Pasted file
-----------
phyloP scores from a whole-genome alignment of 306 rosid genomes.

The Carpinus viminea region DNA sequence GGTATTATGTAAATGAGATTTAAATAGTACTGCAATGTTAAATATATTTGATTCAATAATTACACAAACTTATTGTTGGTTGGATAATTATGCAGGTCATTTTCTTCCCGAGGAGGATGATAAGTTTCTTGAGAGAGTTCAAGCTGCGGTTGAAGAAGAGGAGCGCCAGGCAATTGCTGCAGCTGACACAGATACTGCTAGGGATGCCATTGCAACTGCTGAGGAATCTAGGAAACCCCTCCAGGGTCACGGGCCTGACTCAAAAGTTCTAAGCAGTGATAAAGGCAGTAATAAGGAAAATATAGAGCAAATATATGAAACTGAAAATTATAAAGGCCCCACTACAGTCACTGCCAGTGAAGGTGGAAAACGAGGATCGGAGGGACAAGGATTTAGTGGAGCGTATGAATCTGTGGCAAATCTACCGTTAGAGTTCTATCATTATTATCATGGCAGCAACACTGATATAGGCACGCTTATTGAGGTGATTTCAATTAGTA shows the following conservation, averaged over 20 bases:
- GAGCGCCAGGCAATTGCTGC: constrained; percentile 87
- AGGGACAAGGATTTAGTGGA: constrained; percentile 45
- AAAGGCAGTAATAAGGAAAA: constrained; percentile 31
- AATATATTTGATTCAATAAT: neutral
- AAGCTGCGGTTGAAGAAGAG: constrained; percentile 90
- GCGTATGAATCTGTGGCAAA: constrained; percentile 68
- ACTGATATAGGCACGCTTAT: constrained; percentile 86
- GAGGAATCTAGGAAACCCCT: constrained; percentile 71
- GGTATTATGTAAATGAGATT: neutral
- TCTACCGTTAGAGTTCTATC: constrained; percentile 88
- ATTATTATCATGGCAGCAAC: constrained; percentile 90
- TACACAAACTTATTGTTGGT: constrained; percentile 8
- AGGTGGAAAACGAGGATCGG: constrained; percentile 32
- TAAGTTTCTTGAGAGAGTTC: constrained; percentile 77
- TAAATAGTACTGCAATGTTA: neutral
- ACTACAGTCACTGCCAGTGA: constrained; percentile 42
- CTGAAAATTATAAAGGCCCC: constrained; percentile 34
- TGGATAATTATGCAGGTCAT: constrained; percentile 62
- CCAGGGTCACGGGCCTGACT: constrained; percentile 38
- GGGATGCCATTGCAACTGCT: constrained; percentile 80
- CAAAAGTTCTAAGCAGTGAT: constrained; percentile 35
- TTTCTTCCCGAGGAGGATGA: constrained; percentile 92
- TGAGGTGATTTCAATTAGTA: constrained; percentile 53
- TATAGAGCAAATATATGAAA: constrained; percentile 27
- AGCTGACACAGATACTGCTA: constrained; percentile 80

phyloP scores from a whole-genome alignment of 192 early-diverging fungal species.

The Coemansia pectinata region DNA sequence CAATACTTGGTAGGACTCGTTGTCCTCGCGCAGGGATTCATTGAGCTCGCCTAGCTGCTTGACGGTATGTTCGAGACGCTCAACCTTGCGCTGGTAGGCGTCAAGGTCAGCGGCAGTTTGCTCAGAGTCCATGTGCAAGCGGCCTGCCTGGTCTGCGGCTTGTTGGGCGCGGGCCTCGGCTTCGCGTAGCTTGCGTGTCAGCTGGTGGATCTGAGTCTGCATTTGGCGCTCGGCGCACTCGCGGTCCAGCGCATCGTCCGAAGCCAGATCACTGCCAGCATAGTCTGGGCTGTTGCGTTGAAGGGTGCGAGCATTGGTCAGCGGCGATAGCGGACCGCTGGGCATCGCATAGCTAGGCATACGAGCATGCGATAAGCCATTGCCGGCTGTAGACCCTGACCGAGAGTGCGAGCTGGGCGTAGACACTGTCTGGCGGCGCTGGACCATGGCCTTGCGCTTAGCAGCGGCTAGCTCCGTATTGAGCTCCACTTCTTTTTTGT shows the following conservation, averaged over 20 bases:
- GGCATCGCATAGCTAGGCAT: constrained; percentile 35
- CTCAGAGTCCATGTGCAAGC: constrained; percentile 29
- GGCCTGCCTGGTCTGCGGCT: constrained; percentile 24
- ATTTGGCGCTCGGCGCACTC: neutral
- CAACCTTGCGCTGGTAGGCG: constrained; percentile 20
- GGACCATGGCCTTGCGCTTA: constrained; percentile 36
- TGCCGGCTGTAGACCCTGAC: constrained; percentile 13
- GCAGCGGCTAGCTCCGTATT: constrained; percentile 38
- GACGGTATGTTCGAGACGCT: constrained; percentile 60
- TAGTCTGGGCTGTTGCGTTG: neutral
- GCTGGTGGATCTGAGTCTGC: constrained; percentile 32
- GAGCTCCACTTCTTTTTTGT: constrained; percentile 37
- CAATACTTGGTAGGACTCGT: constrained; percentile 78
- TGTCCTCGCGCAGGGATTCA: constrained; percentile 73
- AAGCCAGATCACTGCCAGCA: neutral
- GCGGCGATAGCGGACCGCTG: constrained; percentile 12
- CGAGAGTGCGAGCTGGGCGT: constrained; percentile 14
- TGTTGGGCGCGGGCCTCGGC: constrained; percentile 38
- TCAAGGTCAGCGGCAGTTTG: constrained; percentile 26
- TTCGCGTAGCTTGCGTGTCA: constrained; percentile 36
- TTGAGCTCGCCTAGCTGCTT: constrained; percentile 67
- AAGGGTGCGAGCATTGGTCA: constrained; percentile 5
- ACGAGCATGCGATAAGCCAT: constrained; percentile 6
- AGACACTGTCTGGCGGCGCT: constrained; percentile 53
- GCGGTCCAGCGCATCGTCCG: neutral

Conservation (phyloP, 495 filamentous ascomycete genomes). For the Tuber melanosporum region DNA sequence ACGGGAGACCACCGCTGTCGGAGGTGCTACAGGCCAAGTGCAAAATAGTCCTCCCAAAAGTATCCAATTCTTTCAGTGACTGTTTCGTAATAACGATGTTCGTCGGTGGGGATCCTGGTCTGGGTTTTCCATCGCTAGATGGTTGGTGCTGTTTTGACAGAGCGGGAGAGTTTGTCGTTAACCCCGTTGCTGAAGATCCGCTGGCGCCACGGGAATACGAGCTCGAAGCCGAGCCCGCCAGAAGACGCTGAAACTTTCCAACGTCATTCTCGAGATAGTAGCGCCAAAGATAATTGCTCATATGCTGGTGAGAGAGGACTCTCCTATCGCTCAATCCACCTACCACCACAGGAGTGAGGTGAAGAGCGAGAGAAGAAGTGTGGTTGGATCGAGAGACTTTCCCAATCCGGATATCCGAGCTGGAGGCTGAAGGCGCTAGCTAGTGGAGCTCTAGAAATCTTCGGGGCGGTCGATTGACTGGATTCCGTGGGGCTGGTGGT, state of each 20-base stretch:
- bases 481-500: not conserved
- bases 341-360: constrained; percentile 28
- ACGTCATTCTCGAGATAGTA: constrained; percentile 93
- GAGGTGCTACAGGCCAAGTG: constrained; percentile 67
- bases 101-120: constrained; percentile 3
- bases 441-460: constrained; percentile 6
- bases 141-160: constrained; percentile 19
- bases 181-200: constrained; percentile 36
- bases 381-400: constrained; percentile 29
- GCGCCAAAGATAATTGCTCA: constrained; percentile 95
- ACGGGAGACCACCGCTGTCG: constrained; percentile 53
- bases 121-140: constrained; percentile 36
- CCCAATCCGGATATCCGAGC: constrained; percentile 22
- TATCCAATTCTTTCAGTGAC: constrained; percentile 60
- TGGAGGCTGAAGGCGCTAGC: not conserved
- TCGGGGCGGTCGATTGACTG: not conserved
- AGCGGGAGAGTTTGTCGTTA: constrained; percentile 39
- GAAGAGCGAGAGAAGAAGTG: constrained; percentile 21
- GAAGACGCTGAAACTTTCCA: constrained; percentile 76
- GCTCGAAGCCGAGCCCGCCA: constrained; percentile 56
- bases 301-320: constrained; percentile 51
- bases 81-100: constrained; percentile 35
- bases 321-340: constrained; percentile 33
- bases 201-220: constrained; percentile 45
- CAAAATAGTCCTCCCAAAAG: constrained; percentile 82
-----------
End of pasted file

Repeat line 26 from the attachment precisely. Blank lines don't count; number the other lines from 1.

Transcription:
- TATAGAGCAAATATATGAAA: constrained; percentile 27